Several years ago, I was attending a business training with my mother and sister. During a break, my mom left the room to buy a Coke. She specifically mentioned her interest in getting a little something to wake her up for the remainder of the meetings. After she left, I calmly asked my sister about it. With genuine interest in the doctrinal basis, I asked why coffee is not allowed by the church, but cola is okay. Without skipping a beat, my sister vehemently blurted her response: "I don't drink Coke!" If it were 1992, I totally would have gone, "Reer!" I've never had the guts to ask anyone about it since then, realizing it is either a sensitive subject, or a lack of understanding of the principle prevents the formation of an intelligent answer to a sincere question (the latter being a probable cause of the former).

Then the other night, my husband and I were gathered with two of my siblings and their spouses (all active members of the church). An appropriate segue in the conversation lead Gary to ask about this particular church directive. As would be expected of a caring, intelligent adult, he was very respectful and showed a genuine interest in learning the truth without criticism.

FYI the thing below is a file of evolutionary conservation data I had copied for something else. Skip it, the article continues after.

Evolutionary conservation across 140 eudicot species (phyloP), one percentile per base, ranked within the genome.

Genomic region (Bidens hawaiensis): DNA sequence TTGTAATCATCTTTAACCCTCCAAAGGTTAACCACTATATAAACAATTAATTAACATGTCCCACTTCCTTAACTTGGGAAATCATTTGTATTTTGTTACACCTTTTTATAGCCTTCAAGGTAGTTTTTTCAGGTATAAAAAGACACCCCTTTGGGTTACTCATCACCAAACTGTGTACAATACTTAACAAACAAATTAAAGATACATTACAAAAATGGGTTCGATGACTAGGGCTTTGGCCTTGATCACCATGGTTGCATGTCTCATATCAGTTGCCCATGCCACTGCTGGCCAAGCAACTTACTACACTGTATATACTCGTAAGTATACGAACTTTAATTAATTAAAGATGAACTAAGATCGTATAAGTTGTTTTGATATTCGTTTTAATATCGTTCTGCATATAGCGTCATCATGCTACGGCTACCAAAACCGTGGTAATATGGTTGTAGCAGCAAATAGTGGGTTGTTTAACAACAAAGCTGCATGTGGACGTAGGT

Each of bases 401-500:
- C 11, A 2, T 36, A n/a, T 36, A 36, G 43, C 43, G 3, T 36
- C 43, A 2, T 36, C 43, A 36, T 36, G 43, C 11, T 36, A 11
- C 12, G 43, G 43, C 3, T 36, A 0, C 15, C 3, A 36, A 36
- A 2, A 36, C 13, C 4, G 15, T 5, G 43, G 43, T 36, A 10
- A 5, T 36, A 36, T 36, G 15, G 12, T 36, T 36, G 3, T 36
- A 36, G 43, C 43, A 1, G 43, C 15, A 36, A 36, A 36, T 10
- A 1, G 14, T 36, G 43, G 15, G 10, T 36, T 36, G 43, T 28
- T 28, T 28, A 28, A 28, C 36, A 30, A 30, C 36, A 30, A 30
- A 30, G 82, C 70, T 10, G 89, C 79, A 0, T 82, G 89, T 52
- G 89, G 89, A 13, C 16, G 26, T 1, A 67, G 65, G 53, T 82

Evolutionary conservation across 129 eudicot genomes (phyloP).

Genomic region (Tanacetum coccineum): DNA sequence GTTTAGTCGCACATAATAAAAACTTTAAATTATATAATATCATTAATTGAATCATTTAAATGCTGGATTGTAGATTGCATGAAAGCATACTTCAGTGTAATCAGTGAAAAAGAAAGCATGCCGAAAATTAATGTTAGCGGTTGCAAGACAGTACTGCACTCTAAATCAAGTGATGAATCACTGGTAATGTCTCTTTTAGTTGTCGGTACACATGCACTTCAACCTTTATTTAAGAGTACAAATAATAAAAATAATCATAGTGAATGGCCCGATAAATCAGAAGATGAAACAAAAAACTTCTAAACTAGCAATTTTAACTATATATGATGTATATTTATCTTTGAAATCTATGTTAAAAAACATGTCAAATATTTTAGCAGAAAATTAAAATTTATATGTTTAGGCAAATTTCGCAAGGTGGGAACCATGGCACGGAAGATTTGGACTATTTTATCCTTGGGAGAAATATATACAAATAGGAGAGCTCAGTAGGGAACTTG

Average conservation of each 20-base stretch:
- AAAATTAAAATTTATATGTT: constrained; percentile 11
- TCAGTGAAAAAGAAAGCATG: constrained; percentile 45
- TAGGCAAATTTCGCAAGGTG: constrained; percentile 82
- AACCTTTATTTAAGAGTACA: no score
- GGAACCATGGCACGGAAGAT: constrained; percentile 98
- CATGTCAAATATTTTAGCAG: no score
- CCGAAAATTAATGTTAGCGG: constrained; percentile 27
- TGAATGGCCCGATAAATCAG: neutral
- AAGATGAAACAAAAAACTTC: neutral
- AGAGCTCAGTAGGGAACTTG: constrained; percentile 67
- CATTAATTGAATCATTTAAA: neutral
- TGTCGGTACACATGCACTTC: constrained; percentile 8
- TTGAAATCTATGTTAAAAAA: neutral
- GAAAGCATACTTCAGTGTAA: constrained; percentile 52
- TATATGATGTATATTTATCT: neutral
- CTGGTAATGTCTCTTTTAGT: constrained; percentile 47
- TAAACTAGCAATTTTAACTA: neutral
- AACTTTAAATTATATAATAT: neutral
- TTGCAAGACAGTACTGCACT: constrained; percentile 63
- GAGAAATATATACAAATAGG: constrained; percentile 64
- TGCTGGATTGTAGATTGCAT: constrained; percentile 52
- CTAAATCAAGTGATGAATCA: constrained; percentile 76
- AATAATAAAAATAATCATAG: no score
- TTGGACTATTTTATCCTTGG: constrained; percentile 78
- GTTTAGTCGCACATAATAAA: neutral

I was glad that my brother-in-law Randy took some time to provide a thorough explanation (although it did not, in the end, answer the question). He shed some light on the history of the Word of Wisdom that I did not know: this revelation was the result of Joseph Smith's annoyance at the cloud of smoke at their priesthood meetings and his wife's complaints at having to clean their filthy chew off the floor. Here it is according to Brigham Young.

Randy provided more facts on when which prophet said what about the Word of Wisdom, and how today it is generally accepted that coffee and tea are forbidden, while the choice to drink other caffienated beverages is left to the individual. But I gathered from his explanation (and the fact that no one else chimed in with additional information) that they don't really know why it's coffee and tea and not Coke and Pepsi.